Shine Cycle Précis: “Game of Life” sub-series

In the middle of the events of The Longest War, the planned eleventh book in the “main line” of the Shine Cycle, there are several engagements that can be treated only briefly there. To give them the attention they deserve, I plan two sub-series, which form the third and fourth digressions from that “main line.” Today is a brief introduction to the first set, treated as a whole—what I’ve been calling the “Game of Life sub-series.” (I’ll do proper précis of each planned story in the series later.)

A year and a half ago, I touched on the “Game of Life” (what we might cal an “even briefer” introduction). The facts I described there are still essentially correct: the series is (unlike most of the Shine Cycle) set in our universe, and in fact in our own solar system, during the middle of the long mostly-“cold” war that The Longest War tells more broadly. And, as I said there, note that the name “The Game of Life” was coined before I had ever heard of Conway’s Game of Life—I hope to write a post about the game of that name in the milieu of the Shine Cycle, from which this sub-series takes its name, later this year.

I’ll describe the first story, which sets the stage and introduces some of the principal characters, in some detail, then cover the remaining nine much more briefly.

The series begins about a century and a half from now, soon after scientists on Earth have adapted the human genome to produce human beings who match the old legends’ descriptions of werewolves. While perhaps funded by the equivalent of a DARPA grant (and well enough aware of the possibilities to use military-grade security), and building on decades’ worth of research developed in a (non-pathogenic) genetic-engineering arms race, the scientists don’t think of themselves as creating a weapon.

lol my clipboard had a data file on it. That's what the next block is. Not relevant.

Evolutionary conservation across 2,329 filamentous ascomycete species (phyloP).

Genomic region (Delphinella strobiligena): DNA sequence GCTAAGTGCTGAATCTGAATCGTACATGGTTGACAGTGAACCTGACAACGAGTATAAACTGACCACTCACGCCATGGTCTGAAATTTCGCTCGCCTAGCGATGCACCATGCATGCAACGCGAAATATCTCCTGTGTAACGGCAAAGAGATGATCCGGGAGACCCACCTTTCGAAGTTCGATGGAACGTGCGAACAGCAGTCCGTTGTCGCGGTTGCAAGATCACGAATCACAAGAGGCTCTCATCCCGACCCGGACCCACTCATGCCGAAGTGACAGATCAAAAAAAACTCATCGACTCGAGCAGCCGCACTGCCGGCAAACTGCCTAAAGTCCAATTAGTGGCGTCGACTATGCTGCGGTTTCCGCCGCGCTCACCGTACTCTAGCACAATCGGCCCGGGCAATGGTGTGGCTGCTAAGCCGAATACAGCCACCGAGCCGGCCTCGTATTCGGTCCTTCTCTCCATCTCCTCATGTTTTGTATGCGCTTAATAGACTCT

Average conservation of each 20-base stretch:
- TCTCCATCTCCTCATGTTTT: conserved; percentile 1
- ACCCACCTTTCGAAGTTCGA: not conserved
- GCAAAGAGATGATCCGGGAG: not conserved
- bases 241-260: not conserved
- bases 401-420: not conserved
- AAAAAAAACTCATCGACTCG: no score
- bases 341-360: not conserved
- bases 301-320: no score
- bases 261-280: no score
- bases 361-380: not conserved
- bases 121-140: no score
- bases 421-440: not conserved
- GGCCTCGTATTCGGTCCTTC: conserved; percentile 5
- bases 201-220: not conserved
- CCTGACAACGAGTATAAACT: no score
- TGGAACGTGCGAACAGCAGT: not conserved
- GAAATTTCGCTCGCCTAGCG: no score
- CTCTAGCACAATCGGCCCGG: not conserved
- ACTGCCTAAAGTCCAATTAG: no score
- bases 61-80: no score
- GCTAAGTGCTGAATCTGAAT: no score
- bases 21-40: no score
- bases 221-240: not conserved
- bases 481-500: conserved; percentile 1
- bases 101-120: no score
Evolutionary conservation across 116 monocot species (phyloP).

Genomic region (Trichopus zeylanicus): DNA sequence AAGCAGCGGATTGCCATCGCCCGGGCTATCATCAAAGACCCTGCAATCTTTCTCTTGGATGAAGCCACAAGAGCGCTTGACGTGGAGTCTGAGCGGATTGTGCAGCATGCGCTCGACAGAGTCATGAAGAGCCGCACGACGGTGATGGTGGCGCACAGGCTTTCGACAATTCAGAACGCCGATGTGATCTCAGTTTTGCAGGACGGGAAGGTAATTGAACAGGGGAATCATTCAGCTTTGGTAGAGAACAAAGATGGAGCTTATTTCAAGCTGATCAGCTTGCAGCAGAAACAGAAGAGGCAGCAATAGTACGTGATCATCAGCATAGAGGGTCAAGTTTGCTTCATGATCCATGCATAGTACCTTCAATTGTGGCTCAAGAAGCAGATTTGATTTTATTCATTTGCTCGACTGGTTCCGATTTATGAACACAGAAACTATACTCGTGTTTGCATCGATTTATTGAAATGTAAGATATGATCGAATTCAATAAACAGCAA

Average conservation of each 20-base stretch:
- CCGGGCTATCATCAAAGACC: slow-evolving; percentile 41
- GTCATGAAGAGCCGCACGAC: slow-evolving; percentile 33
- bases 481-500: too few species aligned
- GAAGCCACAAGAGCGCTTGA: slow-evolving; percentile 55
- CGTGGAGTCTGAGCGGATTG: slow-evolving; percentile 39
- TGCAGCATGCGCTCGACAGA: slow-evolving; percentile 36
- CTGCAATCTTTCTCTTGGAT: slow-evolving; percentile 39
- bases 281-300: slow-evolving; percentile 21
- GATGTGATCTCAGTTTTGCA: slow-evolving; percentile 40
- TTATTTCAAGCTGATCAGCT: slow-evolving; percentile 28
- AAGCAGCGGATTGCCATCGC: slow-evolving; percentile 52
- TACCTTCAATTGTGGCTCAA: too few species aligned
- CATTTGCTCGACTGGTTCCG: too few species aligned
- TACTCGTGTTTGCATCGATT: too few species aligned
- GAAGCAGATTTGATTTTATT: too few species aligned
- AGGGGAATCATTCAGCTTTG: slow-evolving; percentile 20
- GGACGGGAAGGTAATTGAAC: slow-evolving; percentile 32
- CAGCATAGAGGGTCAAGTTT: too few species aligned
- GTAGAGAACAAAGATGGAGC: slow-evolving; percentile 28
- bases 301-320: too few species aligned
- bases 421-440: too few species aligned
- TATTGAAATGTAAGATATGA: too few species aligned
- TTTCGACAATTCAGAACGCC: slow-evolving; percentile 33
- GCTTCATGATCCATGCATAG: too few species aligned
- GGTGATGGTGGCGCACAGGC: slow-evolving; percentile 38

Gondolor, Tashere’s protégé and the series’ main front-stage antagonist at this point, however, somehow gets word of this and comes to Earth to steal the new technology—and while he’s at it to take over the “backwards” planet and make it a base for a new front in the war. He is pursued, and nearly all the technology he brought with him is destroyed when he is forced to crash-land, but the theft cannot be prevented. His plans for world domination, however, can and are; after a somewhat protracted campaign, he is captured and peace restored.

Over the course of the series, Gondolor repeatedly escapes from prison (or, in several cases, was merely defeated and driven off rather than captured) and returns intent on revenge. The series only comes to a close when Earth has become clearly “too tough a nut to crack” even for revenge.